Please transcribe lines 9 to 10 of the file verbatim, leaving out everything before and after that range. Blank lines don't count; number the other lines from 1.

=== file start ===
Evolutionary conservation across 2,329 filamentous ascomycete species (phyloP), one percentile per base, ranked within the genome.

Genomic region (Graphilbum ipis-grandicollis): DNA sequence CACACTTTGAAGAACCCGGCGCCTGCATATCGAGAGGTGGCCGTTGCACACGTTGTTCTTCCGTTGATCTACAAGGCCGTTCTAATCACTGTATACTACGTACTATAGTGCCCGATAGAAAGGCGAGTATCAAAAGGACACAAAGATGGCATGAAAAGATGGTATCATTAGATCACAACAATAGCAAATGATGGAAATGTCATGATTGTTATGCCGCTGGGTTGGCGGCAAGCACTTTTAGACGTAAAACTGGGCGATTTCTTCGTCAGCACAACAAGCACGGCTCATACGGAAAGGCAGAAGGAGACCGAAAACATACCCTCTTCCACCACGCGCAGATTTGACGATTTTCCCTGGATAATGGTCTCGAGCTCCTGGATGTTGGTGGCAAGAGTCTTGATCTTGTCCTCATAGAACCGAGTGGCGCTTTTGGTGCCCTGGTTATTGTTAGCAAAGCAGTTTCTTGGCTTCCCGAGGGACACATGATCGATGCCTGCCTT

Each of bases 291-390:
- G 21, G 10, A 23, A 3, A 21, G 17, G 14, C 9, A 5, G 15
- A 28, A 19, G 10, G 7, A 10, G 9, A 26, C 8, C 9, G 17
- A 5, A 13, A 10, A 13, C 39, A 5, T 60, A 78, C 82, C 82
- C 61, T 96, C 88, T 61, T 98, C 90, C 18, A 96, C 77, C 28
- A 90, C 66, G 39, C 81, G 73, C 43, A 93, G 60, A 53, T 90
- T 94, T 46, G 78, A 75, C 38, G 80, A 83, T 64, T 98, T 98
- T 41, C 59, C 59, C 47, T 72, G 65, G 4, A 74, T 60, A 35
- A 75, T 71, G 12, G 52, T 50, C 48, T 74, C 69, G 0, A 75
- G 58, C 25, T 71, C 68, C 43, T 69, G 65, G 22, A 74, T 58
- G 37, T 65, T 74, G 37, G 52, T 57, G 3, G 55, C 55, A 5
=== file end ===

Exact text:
- T 94, T 46, G 78, A 75, C 38, G 80, A 83, T 64, T 98, T 98
- T 41, C 59, C 59, C 47, T 72, G 65, G 4, A 74, T 60, A 35